HOT BIG-BREAM DESTINATIONSLast year, the DWFF established its Angler Recognition Program, which highlights the achievements of freshwater anglers and is responsible for the maintenance of records for reservoirs, state fishing lakes and private ponds. Part of the program recognizes anglers for catching a fish meeting a minimum length or weight requirement.

Bluegills and redears weighing 1 pound and meeting a minimum-length requirement is 10 and 11 inches, respectively, earn fishermen a Master Angler Certification. If the fish weighs 2 pounds or measures 13 inches, it merits Trophy Angler Certification. (The redbreast is not recognized in this program.) For details, go online to www.outdoorsalabama.com ; click on the links for Fishing, Freshwater and State Record/Angler Recognition.

Over time, data from this program should alert anglers to productive places to fish. Another way to find likely sites for catching big bream for right now is to ask the DWFF district biologists – most of whom, when we asked, unhesitatingly declared that their first choice would be intensively managed private ponds.

Look for mineral and nutrient-rich water with moderate weed growth. The weeds oxygenate the water and provide habitat for aquatic insects and invertebrates. Heavy weed growth limits the predator’s access to small bream. Similarly, water visibility of at least 18 inches makes it easy for bass to feed on bream.

Finally, consider the ratio of bass to bream. In the case of big bream, you’d want access to a pond “out of balance” – overcrowded with bass.

If you don’t have access to a private pond, the biologists said, some of the best public waters for big bluegills and shellcrackers are Leon Brooks Hines Lake in Escambia County, Lake Guntersville on the Tennessee River, Lake LU at The University of West Alabama in Livingston, and Lake Yates on the Tallapoosa River. Escambia County Lake and Lake LU are intensively managed waters.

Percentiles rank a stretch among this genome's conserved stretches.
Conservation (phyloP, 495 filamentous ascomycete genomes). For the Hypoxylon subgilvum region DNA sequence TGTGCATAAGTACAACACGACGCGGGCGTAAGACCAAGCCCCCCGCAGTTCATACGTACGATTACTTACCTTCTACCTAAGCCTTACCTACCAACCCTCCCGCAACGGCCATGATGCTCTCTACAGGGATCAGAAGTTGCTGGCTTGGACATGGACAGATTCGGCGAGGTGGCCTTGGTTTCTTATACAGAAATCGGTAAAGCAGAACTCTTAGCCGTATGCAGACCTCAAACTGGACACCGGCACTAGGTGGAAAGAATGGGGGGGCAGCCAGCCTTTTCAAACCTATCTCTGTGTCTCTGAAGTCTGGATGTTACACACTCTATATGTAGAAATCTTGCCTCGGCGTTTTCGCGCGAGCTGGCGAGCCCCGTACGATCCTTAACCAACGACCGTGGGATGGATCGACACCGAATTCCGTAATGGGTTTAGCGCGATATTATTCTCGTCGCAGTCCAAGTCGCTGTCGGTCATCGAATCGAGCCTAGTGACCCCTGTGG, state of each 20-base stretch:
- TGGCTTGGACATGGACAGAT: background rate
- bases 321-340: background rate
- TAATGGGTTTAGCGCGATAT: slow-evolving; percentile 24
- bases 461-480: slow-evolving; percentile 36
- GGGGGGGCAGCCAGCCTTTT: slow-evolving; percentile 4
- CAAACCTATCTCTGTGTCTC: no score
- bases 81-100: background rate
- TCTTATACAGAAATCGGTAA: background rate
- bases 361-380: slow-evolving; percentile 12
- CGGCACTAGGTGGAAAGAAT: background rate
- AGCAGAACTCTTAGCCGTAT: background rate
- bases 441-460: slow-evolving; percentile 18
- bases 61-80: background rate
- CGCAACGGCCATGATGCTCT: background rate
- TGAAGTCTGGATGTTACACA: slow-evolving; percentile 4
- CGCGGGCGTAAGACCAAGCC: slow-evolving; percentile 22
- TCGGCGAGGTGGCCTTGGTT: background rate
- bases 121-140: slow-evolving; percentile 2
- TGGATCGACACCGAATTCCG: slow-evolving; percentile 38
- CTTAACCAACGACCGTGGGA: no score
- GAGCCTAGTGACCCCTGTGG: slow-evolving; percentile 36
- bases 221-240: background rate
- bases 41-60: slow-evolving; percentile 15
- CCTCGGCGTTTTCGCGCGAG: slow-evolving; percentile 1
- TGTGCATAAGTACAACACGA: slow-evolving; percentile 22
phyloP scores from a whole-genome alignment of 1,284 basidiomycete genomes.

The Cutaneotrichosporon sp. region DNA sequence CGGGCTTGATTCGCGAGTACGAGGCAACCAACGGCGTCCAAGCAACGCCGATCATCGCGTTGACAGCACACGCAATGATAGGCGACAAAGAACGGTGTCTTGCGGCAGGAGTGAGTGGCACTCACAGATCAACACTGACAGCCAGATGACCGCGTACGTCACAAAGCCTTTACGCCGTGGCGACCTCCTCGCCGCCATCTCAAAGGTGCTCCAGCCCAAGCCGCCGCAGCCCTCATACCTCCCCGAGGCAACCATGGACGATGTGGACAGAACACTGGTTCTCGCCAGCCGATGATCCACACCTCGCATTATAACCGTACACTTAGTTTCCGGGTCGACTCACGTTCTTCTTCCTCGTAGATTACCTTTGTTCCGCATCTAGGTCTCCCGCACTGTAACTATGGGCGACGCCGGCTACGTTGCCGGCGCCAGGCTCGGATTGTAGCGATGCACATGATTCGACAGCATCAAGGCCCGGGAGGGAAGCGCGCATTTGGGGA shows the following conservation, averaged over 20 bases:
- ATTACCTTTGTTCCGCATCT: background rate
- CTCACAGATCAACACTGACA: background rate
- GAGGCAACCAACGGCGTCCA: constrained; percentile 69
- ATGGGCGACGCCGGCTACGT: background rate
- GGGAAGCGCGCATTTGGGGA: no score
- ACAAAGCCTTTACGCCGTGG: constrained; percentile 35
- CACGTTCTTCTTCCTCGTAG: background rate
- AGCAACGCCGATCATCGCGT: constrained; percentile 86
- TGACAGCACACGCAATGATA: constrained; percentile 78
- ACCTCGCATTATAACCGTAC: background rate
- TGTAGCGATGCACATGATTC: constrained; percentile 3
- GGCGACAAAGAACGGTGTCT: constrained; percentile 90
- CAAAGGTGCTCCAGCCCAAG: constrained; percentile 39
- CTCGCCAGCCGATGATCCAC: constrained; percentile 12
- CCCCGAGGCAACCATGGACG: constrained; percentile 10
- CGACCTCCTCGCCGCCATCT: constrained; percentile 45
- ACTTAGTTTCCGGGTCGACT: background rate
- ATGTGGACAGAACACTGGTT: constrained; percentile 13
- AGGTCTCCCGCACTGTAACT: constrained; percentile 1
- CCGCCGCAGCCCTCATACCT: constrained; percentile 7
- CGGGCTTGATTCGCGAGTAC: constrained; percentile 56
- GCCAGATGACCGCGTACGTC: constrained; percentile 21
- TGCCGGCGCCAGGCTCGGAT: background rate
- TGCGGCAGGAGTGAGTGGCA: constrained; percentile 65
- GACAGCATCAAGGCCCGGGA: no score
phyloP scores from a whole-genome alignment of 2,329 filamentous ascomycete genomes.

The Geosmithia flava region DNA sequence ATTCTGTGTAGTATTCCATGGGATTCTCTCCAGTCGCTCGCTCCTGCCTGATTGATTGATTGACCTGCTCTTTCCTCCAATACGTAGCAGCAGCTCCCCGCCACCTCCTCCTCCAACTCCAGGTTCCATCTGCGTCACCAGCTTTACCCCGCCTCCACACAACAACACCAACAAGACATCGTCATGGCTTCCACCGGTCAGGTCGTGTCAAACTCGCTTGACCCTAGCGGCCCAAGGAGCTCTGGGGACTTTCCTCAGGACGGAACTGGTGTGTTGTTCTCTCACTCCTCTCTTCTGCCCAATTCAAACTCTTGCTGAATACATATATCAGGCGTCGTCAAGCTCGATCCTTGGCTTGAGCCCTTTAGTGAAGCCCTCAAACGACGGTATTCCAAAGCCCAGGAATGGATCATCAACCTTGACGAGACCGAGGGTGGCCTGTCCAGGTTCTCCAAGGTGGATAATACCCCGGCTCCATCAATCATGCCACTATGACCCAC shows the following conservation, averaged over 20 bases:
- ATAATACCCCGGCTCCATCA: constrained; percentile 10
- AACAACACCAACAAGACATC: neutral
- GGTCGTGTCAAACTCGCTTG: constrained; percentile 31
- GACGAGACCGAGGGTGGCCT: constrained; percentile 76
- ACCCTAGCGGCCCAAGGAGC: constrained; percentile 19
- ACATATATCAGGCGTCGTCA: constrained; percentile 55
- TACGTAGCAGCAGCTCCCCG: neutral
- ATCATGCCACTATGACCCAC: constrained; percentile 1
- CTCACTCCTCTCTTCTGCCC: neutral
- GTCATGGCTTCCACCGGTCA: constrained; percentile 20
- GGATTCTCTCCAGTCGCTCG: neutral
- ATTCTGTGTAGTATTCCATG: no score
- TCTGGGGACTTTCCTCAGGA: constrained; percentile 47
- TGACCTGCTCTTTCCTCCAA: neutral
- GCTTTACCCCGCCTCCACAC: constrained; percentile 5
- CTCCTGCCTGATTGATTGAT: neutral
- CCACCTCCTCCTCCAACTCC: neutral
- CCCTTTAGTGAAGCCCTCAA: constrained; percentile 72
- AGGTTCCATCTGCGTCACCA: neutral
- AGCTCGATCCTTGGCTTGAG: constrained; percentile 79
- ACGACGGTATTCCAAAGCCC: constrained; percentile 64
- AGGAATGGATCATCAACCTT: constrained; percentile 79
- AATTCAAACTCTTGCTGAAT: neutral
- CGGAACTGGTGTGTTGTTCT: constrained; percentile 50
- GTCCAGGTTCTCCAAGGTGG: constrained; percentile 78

For redbreasts, biologists recommend the Choctawhatchee, Pea, Yellow and Little rivers, as well as Lake Yates. The first three rivers drain into the Florida Panhandle, while Little River flows into Weiss Lake.

Except for Lake LU, which is the best-kept secret in the state, all of the bluegill and redear destinations produced bream weighing more than 2 pounds in the last year. Most likely, the top lake for big fish is Escambia County Lake. The state added about a ton of lime per acre to the lake last year.

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Ethan Smith is a seasoned marine veteran, professional blogger, witty and edgy writer, and an avid hunter. He spent a great deal of his childhood years around the Apache-Sitgreaves National Forest in Arizona. Watching active hunters practise their craft initiated him into the world of hunting and rubrics of outdoor life. He also honed his writing skills by sharing his outdoor experiences with fellow schoolmates through their high school’s magazine. Further along the way, the US Marine Corps got wind of his excellent combination of skills and sought to put them into good use by employing him as a combat correspondent. He now shares his income from this prestigious job with his wife and one kid. Read more >>